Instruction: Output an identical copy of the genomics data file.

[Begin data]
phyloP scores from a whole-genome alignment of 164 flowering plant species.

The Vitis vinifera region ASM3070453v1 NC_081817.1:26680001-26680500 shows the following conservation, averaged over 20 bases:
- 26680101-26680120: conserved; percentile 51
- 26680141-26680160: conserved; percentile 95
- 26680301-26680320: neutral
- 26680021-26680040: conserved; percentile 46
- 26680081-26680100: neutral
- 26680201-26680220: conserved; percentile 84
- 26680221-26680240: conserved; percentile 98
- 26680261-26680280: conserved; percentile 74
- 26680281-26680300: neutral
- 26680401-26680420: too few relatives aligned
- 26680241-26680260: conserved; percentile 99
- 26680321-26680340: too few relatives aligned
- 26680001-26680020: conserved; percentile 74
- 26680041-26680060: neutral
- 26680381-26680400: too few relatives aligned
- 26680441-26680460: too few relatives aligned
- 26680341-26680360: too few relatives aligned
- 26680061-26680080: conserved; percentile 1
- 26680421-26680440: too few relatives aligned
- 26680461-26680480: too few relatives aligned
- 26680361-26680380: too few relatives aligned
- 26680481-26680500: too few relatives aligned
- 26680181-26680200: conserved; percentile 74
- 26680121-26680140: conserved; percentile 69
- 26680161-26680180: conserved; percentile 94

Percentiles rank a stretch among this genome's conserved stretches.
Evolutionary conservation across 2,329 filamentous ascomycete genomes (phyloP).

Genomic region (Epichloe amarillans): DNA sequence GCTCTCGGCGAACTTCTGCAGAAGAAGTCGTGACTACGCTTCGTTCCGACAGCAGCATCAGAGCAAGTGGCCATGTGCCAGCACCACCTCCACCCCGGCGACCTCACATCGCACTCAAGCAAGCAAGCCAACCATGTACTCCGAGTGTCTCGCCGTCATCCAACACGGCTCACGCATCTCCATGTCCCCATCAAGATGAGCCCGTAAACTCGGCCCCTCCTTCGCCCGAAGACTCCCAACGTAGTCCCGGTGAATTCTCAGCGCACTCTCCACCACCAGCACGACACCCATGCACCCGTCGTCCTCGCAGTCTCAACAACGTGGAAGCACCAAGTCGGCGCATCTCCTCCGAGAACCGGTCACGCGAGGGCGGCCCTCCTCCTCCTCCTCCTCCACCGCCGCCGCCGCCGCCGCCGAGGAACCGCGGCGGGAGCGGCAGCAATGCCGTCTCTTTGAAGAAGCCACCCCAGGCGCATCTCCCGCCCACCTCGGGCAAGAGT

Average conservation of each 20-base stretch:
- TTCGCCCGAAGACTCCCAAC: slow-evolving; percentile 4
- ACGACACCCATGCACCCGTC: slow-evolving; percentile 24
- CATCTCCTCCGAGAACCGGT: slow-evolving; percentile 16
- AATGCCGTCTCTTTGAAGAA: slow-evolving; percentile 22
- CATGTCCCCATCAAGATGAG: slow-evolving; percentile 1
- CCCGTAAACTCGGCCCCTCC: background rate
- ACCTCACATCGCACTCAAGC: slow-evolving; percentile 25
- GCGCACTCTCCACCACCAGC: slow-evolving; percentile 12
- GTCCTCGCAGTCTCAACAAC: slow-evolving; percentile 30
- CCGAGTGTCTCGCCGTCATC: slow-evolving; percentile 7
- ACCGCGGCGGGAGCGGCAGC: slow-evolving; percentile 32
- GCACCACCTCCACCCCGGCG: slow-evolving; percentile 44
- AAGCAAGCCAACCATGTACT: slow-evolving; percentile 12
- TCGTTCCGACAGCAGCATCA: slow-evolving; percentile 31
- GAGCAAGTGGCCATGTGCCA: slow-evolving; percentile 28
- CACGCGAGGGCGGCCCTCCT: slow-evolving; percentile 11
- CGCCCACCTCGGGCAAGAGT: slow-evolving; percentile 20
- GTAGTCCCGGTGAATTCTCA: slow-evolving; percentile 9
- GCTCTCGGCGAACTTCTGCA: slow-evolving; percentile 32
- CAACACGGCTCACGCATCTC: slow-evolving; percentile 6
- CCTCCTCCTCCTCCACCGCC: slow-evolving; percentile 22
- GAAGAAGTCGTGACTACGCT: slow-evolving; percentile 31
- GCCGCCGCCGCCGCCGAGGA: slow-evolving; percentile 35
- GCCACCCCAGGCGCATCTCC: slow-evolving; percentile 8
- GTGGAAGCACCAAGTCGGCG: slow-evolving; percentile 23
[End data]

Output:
phyloP scores from a whole-genome alignment of 164 flowering plant species.

The Vitis vinifera region ASM3070453v1 NC_081817.1:26680001-26680500 shows the following conservation, averaged over 20 bases:
- 26680101-26680120: conserved; percentile 51
- 26680141-26680160: conserved; percentile 95
- 26680301-26680320: neutral
- 26680021-26680040: conserved; percentile 46
- 26680081-26680100: neutral
- 26680201-26680220: conserved; percentile 84
- 26680221-26680240: conserved; percentile 98
- 26680261-26680280: conserved; percentile 74
- 26680281-26680300: neutral
- 26680401-26680420: too few relatives aligned
- 26680241-26680260: conserved; percentile 99
- 26680321-26680340: too few relatives aligned
- 26680001-26680020: conserved; percentile 74
- 26680041-26680060: neutral
- 26680381-26680400: too few relatives aligned
- 26680441-26680460: too few relatives aligned
- 26680341-26680360: too few relatives aligned
- 26680061-26680080: conserved; percentile 1
- 26680421-26680440: too few relatives aligned
- 26680461-26680480: too few relatives aligned
- 26680361-26680380: too few relatives aligned
- 26680481-26680500: too few relatives aligned
- 26680181-26680200: conserved; percentile 74
- 26680121-26680140: conserved; percentile 69
- 26680161-26680180: conserved; percentile 94

Percentiles rank a stretch among this genome's conserved stretches.
Evolutionary conservation across 2,329 filamentous ascomycete genomes (phyloP).

Genomic region (Epichloe amarillans): DNA sequence GCTCTCGGCGAACTTCTGCAGAAGAAGTCGTGACTACGCTTCGTTCCGACAGCAGCATCAGAGCAAGTGGCCATGTGCCAGCACCACCTCCACCCCGGCGACCTCACATCGCACTCAAGCAAGCAAGCCAACCATGTACTCCGAGTGTCTCGCCGTCATCCAACACGGCTCACGCATCTCCATGTCCCCATCAAGATGAGCCCGTAAACTCGGCCCCTCCTTCGCCCGAAGACTCCCAACGTAGTCCCGGTGAATTCTCAGCGCACTCTCCACCACCAGCACGACACCCATGCACCCGTCGTCCTCGCAGTCTCAACAACGTGGAAGCACCAAGTCGGCGCATCTCCTCCGAGAACCGGTCACGCGAGGGCGGCCCTCCTCCTCCTCCTCCTCCACCGCCGCCGCCGCCGCCGCCGAGGAACCGCGGCGGGAGCGGCAGCAATGCCGTCTCTTTGAAGAAGCCACCCCAGGCGCATCTCCCGCCCACCTCGGGCAAGAGT

Average conservation of each 20-base stretch:
- TTCGCCCGAAGACTCCCAAC: slow-evolving; percentile 4
- ACGACACCCATGCACCCGTC: slow-evolving; percentile 24
- CATCTCCTCCGAGAACCGGT: slow-evolving; percentile 16
- AATGCCGTCTCTTTGAAGAA: slow-evolving; percentile 22
- CATGTCCCCATCAAGATGAG: slow-evolving; percentile 1
- CCCGTAAACTCGGCCCCTCC: background rate
- ACCTCACATCGCACTCAAGC: slow-evolving; percentile 25
- GCGCACTCTCCACCACCAGC: slow-evolving; percentile 12
- GTCCTCGCAGTCTCAACAAC: slow-evolving; percentile 30
- CCGAGTGTCTCGCCGTCATC: slow-evolving; percentile 7
- ACCGCGGCGGGAGCGGCAGC: slow-evolving; percentile 32
- GCACCACCTCCACCCCGGCG: slow-evolving; percentile 44
- AAGCAAGCCAACCATGTACT: slow-evolving; percentile 12
- TCGTTCCGACAGCAGCATCA: slow-evolving; percentile 31
- GAGCAAGTGGCCATGTGCCA: slow-evolving; percentile 28
- CACGCGAGGGCGGCCCTCCT: slow-evolving; percentile 11
- CGCCCACCTCGGGCAAGAGT: slow-evolving; percentile 20
- GTAGTCCCGGTGAATTCTCA: slow-evolving; percentile 9
- GCTCTCGGCGAACTTCTGCA: slow-evolving; percentile 32
- CAACACGGCTCACGCATCTC: slow-evolving; percentile 6
- CCTCCTCCTCCTCCACCGCC: slow-evolving; percentile 22
- GAAGAAGTCGTGACTACGCT: slow-evolving; percentile 31
- GCCGCCGCCGCCGCCGAGGA: slow-evolving; percentile 35
- GCCACCCCAGGCGCATCTCC: slow-evolving; percentile 8
- GTGGAAGCACCAAGTCGGCG: slow-evolving; percentile 23